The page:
Drew: The lone wolf has always been an alluring figure. Every continent has their tales of solitary, wandering soldiers — most often period stories (knights, ronin, cowboys) — but comics have always featured that notion pulled into the modern day. All-Star Western has always been about playing with that line, often in reverse, pushing our expectations of superheroes back to the old west, but the current arc makes that relationship explicit, pulling Hex into the modern day DC Universe. Surprisingly, he fits in quite well. Continue reading →
Scott: Some villainous behavior is justifiable — if you get all sides of the story, you can at least understand why someone would commit such seemingly evil acts. This is a big part of Villains Month, understanding why villains act the way they act. In fact, many of these issues have taken advantage of a little trick: when you tell a story from a character’s perspective, that character immediately becomes more sympathetic to the reader, even if that character is not such a great person. But there are some villains whose actions cannot be justified, who have an inherent evil to their ways that a normal person just can’t understand. Anton Arcane is one of these villains. Continue reading →
Today, Patrick and Shelby are discussing Constantine 6, originally released August 14th, 2013.
Patrick: As comic book fans, we’ve grown used to the idea that death is but a temporary obstacle. You can kill anyone you want really – DC’s five biggest (Clark, Bruce, Hal, Barry and Diana) have all been dead atleast once. So we can be forgiven for speculating just how a hero could come back from the dead within minutes of their passing. We totally do that too – don’t believe me? Check out our 90+ comments on Batman Incorporated 9: many of which address the permanence of Damian’s death. We’re jaded assholes, and we know that at the end of the day, this magical storytelling aparratus is a business. I’m happy to report that DC’s resident asshole — Mr. John Constantine — takes much the same attitude, even when it comes to his own untimely end.
Today, Patrick and Scott are discussing Swamp Thing 23, originally released August 7th, 2013.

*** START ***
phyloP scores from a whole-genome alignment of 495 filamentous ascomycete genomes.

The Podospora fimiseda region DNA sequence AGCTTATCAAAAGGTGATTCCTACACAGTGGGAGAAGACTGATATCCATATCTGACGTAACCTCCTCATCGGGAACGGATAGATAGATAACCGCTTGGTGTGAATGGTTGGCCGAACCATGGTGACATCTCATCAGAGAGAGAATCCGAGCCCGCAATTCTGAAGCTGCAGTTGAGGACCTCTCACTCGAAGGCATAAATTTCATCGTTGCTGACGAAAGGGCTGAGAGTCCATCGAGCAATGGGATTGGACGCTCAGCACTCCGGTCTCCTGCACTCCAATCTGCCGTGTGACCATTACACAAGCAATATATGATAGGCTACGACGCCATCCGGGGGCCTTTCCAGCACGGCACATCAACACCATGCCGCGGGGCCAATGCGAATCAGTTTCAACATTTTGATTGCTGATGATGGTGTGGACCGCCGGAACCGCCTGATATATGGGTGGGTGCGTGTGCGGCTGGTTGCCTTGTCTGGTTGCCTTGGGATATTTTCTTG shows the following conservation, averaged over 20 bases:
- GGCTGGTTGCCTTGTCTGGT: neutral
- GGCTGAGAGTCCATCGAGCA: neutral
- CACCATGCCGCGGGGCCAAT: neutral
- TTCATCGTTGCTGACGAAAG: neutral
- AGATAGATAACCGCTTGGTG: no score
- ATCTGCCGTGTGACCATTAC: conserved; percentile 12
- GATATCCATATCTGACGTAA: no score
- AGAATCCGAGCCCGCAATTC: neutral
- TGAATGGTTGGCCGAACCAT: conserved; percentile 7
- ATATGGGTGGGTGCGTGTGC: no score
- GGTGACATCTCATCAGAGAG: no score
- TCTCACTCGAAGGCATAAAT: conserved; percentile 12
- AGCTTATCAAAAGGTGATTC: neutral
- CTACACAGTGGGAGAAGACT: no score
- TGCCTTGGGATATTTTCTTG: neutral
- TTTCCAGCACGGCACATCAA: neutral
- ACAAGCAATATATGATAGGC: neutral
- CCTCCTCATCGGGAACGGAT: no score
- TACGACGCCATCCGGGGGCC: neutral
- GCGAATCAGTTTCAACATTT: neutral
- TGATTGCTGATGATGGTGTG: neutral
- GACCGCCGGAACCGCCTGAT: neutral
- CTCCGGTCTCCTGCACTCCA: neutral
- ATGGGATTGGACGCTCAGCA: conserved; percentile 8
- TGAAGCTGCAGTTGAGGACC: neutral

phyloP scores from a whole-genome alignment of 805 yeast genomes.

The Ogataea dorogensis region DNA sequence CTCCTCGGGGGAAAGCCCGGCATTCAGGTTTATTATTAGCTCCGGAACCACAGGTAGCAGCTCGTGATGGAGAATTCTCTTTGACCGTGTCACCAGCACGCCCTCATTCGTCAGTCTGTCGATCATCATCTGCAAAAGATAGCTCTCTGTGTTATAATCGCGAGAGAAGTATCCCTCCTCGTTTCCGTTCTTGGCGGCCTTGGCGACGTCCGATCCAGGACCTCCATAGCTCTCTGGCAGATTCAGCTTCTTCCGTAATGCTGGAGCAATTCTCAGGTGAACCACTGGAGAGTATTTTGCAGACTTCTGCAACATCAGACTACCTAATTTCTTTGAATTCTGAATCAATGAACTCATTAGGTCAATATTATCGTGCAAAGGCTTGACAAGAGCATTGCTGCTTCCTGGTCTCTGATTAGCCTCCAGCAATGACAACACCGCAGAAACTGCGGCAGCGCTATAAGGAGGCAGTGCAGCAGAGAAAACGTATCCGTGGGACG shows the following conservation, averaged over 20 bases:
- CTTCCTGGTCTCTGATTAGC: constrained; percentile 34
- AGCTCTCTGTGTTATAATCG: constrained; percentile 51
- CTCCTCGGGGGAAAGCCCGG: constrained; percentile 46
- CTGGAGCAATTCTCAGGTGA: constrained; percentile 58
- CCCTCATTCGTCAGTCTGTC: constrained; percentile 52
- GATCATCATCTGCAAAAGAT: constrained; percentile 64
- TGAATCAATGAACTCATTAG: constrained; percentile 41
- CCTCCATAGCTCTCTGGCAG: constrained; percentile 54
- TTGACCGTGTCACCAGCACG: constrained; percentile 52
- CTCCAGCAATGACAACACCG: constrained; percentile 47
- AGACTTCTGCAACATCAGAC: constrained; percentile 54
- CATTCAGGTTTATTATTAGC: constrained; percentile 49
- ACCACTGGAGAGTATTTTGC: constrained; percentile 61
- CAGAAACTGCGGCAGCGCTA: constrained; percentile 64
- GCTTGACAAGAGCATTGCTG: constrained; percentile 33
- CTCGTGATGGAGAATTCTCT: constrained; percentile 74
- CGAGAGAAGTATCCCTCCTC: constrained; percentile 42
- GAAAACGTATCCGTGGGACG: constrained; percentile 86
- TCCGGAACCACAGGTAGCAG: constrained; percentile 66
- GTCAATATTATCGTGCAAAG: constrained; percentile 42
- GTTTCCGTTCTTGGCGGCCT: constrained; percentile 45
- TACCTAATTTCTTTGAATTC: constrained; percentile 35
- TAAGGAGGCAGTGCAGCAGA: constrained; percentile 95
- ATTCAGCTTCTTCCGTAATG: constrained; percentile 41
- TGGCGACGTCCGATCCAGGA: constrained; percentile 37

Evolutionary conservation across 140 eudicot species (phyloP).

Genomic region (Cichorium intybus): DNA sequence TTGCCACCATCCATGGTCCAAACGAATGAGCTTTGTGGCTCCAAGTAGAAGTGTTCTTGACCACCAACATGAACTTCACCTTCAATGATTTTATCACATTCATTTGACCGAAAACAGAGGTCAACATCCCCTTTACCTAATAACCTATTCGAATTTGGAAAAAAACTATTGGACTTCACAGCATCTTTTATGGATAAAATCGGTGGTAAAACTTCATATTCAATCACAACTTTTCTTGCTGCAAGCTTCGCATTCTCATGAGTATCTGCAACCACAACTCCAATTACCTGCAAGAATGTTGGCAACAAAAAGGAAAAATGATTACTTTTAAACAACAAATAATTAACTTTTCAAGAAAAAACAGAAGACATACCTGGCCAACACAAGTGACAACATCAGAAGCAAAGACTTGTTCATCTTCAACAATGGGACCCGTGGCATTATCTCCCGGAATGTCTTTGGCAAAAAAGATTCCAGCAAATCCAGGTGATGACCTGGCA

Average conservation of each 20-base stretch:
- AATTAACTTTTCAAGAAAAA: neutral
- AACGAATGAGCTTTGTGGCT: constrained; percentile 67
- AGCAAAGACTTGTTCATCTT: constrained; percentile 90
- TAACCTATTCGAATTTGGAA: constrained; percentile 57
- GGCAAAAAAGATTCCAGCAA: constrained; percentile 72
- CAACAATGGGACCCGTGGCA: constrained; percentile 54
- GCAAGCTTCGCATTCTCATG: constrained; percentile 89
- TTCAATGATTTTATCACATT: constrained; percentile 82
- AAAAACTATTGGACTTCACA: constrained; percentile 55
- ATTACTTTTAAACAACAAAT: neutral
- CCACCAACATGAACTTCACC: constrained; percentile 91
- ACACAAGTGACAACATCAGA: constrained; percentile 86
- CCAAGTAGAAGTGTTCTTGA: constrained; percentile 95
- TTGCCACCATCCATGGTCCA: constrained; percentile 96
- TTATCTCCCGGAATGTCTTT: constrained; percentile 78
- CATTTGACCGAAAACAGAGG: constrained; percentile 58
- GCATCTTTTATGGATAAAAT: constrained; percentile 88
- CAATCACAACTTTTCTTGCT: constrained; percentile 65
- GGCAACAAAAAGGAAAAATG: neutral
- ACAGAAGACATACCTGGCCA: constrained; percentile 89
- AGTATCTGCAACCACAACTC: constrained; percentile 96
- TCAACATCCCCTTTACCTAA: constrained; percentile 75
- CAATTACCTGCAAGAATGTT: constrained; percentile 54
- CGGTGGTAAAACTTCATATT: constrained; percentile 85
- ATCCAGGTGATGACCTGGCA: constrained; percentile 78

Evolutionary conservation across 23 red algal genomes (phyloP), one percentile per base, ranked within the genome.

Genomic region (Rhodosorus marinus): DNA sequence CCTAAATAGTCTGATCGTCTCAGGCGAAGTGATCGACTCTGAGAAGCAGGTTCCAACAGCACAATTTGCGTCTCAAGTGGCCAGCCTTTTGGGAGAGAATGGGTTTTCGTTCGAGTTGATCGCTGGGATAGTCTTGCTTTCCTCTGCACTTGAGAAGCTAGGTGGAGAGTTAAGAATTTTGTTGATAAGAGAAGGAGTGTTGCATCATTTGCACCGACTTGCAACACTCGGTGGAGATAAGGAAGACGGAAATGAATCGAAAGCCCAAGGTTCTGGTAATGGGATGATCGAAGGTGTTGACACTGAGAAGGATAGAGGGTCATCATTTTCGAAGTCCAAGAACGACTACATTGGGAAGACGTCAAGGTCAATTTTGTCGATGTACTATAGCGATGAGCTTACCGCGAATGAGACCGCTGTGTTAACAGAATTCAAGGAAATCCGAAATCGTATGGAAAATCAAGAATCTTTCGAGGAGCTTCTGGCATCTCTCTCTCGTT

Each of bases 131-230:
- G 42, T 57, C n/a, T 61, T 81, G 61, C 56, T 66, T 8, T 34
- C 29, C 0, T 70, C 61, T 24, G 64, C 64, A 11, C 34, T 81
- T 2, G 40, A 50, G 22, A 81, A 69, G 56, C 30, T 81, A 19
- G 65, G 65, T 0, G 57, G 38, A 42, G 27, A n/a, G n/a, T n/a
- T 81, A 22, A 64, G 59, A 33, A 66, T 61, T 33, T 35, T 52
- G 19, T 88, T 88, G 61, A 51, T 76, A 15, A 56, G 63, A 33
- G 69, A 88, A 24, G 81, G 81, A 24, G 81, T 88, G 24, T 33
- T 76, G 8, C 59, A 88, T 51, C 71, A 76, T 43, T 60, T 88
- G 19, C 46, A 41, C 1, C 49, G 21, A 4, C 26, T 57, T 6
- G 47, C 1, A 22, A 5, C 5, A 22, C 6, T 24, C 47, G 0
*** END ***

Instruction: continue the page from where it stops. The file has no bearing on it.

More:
Patrick: Alcohol is weird. It’s dulls our senses, it shortens our lives, it gets us into trouble – and yet we engage with it time and time (and time) again. Why? Because it’s fun. Because when we dial back our inhibitions a little bit, we find the casual courage to do something we’ve always wanted to do. All of that freedom is great, until you cross that line. YOU KNOW THE ONE I MEAN. The moment in the evening where you don’t make decisions with your complete mental faculty. I’ve always had people tell me that drinking brings out who someone really is, but that’s faulty. If anything, booze dulls the prowess of the super-ego, allowing the baser urges of ego and id to take priority. But the id isn’t a person’s “true self” – the psyche isn’t a list of three psychic apparatuses, but the relationship between the three. What you are can more accurately be defined by how you deny the more destructive urges deep in your Freudian well. That’s the kind of thematic material Charles Soule mines in his story about a magician, a plant-man and a booze-tree. Continue reading →
Today, Shelby and Taylor are discussing Constantine 5, originally released July 24th, 2013.
Shelby: We’ve all heard the cautionary tale of the boy who cried wolf. He was a shepherd, and since watching sheep is a super boring job, he would shout that there was a wolf coming; everyone would run to save the herd, and he’d laugh and laugh because he was kind of a dick like that. After a few rounds of this, when a wolf actually appeared, no one believed the boy when he cried for help, and all the sheep got eaten. Lesson learned: if you’re going to be an ass and lie to people all the time, no one will believe you when you tell the truth. Now, who in the comic book universe do we know who’s a lying ass all the time… Continue reading →
Patrick: Did any of you guys ever play Warhammer? If you’re not familiar with it, it’s a table top war game where you assemble an army from your race of choice and battle against your friends’ armies. It’s the least pick-up-and-play game you could ever imagine – understanding the basic rules means reading a 100+ page manual, and keeping a cheat sheet with charts and tables with you at all times. And then there’s understanding your own army, for which you need yet other book completely dedicated to that race. Then you need the little metal figures to represent the members of your army (sold separately), and if you’re really hardcore you can paint them. Then you need a surface large enough to play on – one time my friends and I took a door off its hinges and used that when we were denied the dining room table. Ideally, this surface will be populated with trees and terrain and stuff like that. Setting up the Trinity War has felt an awful lot like setting up a Warhammer game. Everyone’s been reading extra books they don’t really want to read just so they can play in the big game. Now the event is actually here and I can’t believe I’m surprised that all the characters feel like pieces in a game. Continue reading →